History : May-Jun 2016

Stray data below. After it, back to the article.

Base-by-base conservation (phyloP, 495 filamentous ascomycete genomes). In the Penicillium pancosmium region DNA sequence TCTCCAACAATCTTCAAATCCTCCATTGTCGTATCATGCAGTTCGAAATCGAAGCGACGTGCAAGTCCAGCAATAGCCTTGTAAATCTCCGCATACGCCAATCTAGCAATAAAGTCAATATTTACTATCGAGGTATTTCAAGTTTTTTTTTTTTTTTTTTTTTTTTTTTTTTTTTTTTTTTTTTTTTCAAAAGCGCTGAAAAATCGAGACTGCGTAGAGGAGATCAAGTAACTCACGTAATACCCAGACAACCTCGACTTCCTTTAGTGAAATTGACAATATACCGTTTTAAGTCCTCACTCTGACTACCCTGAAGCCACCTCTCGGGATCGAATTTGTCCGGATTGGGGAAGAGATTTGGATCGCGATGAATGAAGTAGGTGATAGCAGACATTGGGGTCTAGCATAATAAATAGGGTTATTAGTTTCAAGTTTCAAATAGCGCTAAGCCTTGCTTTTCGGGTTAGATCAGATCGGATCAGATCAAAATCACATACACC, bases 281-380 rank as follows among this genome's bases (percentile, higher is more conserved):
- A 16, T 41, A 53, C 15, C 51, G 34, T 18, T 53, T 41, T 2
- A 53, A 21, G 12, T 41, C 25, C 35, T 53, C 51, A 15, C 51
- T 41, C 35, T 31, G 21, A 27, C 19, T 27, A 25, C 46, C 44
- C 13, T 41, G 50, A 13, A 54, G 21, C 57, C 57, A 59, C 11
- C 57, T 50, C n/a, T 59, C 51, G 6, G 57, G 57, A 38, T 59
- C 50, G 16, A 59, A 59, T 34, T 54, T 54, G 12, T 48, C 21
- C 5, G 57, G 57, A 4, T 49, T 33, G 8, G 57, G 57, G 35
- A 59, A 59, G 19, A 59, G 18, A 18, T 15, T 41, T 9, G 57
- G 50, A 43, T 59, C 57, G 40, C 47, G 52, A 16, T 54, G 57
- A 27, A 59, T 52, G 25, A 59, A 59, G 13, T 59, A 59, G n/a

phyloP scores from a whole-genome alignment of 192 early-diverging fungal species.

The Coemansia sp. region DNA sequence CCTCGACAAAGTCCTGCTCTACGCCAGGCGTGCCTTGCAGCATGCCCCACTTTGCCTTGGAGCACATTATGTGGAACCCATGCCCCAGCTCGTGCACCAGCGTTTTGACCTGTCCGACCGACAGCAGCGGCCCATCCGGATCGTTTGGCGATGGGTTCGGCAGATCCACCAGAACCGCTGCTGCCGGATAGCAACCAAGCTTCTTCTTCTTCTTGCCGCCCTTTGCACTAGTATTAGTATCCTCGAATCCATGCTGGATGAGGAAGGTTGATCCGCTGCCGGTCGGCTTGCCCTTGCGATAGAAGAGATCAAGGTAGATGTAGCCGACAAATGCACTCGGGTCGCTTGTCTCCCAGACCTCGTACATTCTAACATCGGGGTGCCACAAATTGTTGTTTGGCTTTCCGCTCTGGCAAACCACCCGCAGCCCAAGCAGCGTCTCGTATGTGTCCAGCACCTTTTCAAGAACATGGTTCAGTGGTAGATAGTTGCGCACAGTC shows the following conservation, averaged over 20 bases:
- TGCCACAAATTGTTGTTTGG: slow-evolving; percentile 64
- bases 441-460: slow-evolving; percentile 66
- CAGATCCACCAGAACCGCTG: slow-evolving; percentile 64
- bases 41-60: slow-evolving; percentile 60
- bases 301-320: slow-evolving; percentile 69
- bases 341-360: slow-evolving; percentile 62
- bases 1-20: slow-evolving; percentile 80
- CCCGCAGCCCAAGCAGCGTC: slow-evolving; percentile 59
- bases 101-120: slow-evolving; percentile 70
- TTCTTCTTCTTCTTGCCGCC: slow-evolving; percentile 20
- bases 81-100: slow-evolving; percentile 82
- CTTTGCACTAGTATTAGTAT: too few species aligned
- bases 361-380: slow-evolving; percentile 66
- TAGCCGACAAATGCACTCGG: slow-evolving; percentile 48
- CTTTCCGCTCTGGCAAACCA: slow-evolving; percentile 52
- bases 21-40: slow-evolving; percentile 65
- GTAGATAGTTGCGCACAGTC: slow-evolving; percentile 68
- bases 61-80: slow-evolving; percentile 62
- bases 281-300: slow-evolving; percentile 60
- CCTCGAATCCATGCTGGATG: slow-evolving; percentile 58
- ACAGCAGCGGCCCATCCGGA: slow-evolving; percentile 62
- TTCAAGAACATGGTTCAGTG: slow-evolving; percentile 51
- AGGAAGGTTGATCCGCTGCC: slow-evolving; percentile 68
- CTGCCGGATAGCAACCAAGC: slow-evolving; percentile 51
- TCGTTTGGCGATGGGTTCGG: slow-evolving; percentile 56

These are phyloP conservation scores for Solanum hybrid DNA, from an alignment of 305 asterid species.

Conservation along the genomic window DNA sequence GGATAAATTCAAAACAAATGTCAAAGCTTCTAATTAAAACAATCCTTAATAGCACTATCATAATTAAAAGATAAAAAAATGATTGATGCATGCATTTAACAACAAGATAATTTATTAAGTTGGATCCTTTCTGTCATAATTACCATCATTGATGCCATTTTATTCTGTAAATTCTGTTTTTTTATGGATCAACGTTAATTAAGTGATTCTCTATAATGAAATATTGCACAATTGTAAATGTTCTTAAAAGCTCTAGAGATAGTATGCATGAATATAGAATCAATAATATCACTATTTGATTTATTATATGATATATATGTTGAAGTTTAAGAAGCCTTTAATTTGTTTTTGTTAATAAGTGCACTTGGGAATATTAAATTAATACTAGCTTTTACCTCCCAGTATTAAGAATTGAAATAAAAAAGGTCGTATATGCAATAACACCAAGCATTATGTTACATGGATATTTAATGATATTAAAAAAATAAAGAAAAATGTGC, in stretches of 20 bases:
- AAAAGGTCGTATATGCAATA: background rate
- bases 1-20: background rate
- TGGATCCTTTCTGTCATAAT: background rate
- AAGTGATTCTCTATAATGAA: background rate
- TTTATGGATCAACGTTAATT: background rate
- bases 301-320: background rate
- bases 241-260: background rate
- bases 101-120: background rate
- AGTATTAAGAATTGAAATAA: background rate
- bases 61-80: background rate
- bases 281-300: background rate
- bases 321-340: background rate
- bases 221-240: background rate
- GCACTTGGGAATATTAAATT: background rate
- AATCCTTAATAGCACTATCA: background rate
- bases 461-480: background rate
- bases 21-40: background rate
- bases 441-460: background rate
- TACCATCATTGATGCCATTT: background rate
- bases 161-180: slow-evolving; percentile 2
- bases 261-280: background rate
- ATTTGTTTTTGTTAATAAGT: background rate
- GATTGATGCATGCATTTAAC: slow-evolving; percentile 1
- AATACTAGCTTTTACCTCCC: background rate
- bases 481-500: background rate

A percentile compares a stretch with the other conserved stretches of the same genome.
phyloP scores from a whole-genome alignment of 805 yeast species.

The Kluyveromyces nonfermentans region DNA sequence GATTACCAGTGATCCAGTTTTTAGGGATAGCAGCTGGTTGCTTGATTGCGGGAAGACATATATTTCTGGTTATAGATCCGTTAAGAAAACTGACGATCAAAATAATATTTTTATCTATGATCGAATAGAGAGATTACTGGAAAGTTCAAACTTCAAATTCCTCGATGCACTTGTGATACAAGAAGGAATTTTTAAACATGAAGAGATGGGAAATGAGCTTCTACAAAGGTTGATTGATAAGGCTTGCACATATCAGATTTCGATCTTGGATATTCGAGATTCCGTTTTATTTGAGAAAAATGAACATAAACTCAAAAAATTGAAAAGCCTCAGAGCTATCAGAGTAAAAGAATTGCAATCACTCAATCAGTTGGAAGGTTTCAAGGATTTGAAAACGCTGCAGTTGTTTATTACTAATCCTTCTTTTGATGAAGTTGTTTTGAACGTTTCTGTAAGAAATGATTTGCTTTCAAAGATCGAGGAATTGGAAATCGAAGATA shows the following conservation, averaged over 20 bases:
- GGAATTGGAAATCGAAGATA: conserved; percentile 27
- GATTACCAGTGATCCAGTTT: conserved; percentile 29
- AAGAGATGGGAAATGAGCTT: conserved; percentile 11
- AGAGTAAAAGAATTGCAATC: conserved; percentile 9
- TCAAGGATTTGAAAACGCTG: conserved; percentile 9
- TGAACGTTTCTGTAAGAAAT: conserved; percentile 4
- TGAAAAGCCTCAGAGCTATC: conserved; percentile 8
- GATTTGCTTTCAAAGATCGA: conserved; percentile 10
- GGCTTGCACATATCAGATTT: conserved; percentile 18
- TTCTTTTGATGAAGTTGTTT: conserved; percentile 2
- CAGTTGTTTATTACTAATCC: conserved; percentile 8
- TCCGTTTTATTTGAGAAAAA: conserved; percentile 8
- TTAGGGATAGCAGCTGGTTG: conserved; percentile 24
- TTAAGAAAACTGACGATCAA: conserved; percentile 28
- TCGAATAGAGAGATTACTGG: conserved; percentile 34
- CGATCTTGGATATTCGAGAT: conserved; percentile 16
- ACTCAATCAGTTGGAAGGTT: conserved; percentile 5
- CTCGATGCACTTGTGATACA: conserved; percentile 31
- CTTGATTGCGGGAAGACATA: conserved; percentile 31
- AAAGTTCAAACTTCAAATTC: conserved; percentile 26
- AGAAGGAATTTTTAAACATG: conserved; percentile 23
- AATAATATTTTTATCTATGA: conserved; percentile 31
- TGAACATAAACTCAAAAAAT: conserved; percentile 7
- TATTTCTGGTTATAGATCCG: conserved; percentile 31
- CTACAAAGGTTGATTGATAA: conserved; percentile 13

Leonard Woolley’s excavation of Ur yielded an archaeologist’s dream discovery: a series of intact tombs filled with a trove of golden treasures and untouched artifacts from one of Mesopotamia’s most important ancient cities. RICHES OF UR T he 1920s marked a golden age in high-profile archaeological discoveries. Beginning with How- ard Carter’s landmark 1922 discovery of the tomb of the Egyptian king Tutankhamun, the decade would end with another stunning find: Leonard Woolley’s discovery of intact Mesopotamian royal tombs dating back more than 4,000 years in the ancient city of Ur, located 140 miles southeast of Babylon in modern-day Iraq. The tombs were the work of the ancient culture of Sumer that had flourished at the dawn of civilization. The discovery of the tombs dominated headlines on both sides of the Atlantic, not only for the quantity and craftsman- ship of the objects found but also for the light they shed on the grisly nature of Sumerian burial practices. The finds included exquisitely crafted jewelry and musical instruments, as well as large numbers of bodies: servants and soldiers entombed alongside their dead sovereigns.